Sat, Nov 07, 2015 - Page 1 News List

Negotiations on Ma report to legislature break down

By Alison Hsiao  /  Staff reporter

Taiwan Solidarity Union Legislator Chou Ni-an, left, holds a poster yesterday at the legislature in Taipei to protest against the “lack of respect” President Ma Ying-jeou showed the legislature when he decided to meet with Chinese President Xi Jinping in Singapore today.

Photo: Chang Chia-ming, Taipei Times

A cross-caucus negotiation over a proposal to have President Ma Ying-jeou (馬英九) report to the legislature after he returns from his meeting with Chinese President Xi Jinping (習近平) in Singapore today broke down yesterday, with the party caucuses failing to reach a consensus on what is to be required of Ma.

The Chinese Nationalist Party (KMT) legislative caucus said it had proposed to have Ma present a “state of the nation address” in the legislature after he returns from Singapore.

The proposal, if sent to the Procedure Committee on Tuesday to be put on next Friday’s agenda for approval, could be passed in time for the president to report to the legislature the week after he returns, KMT caucus whip Lai Shyh-bao (賴士葆) said.

Lai accused the Democratic Progressive Party (DPP) of faking its resolve to oversee the government if it balked at reaching a consensus for Ma to report to the legislature.

Legislative Speaker Wang Jin-pyng (王金平) said the two major parties failed to agree on how the president would field the legislators’ questions.

While the KMT proposed the method of “issuing questions in advance and receiving a consolidated set of answers,” the DPP insisted that it should be a usual legislative question-and-answer session, which the KMT considered to be against the regulations.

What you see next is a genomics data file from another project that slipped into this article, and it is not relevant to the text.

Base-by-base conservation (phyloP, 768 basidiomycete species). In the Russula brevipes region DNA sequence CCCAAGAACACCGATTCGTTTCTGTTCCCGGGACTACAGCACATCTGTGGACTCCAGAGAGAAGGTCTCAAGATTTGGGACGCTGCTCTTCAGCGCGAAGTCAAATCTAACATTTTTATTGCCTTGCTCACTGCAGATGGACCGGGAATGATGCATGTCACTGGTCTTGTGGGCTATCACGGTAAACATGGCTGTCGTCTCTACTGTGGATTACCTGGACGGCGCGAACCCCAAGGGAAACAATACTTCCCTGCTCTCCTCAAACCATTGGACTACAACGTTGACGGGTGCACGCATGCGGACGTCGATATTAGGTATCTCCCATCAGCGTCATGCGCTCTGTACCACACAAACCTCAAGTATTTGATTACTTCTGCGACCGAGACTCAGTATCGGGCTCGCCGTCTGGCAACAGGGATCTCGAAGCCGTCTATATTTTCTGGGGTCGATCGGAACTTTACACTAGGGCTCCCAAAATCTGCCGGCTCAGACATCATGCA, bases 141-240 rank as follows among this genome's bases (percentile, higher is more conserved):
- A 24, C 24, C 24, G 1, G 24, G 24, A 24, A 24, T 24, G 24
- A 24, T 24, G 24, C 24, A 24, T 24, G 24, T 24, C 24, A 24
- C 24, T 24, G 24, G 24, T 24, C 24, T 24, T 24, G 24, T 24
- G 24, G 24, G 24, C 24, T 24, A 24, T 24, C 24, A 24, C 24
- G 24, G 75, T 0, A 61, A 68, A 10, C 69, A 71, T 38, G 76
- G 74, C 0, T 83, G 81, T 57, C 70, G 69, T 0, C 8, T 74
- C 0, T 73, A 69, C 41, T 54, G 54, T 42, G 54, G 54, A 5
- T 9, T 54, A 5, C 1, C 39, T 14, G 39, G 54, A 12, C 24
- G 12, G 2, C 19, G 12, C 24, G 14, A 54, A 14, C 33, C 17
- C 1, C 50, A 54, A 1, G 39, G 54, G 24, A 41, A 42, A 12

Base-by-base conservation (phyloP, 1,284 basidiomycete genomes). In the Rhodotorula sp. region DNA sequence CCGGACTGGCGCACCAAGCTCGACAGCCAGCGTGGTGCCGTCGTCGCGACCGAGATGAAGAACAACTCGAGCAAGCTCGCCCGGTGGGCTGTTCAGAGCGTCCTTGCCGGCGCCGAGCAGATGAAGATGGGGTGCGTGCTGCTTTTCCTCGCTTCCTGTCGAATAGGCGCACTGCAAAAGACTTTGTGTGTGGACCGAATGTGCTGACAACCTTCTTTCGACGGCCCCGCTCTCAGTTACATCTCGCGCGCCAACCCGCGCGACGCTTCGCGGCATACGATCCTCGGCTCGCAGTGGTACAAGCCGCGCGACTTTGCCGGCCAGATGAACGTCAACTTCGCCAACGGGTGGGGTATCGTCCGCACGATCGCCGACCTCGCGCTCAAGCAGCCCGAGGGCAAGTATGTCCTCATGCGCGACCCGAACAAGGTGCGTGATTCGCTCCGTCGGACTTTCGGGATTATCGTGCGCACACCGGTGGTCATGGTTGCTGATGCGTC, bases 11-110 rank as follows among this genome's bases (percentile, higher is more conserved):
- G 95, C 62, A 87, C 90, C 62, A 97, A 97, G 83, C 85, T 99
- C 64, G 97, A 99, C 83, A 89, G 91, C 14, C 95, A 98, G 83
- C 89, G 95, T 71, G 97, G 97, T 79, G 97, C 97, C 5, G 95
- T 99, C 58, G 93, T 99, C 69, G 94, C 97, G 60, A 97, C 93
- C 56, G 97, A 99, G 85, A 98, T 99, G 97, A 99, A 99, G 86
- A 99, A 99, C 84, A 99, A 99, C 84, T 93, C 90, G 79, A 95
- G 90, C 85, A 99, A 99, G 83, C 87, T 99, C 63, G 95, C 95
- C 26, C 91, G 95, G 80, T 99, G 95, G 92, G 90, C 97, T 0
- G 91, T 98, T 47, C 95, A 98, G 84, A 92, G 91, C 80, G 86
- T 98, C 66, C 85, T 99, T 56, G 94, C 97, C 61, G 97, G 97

The DPP caucus also asked for the legislature to pass a resolution to “ensure Taiwan’s dignity and national interest” are upheld at the meeting.

“The president should publicly denounce Beijing’s claim that the Ma-Xi meeting is an arrangement based on ‘one China’ principle,” the DPP caucus said. “Negotiation or signing of documents in any form, or issuing a joint press release or statement on political issues such as ‘the two sides belong to one China,’ ‘one China,’ the ‘one China framework,’ ‘one country, two governments,’ ‘one country, two regions,’ ‘military mutual trust mechanism,’ ‘peace treaty’ or ‘political relationship’ should not be allowed at the Ma-Xi meeting,” it added.

“Pursuant with the Constitution, which dictates that sovereignty belongs to the people, the DPP demands that head of state Ma Ying-jeou and government officials strictly adhere to the principles of transparency, no political presupposition and equal footing. They should not speak or behave in any way that would damage Taiwan’s dignity and national interest, or put Taiwan’s future in any restrictive framework. They have no right to make any promises [to China],” the DPP said.

No consensus was reached on the resolution.

DPP caucus whip Ker Chien-ming (柯建銘) said that the caucus is against the proposal to have Ma report to the legislature because “the legislature did not endorse a Ma-Xi meeting which was arranged with no transparency or prior notice, and only reported to the legislature as a fait accompli.”

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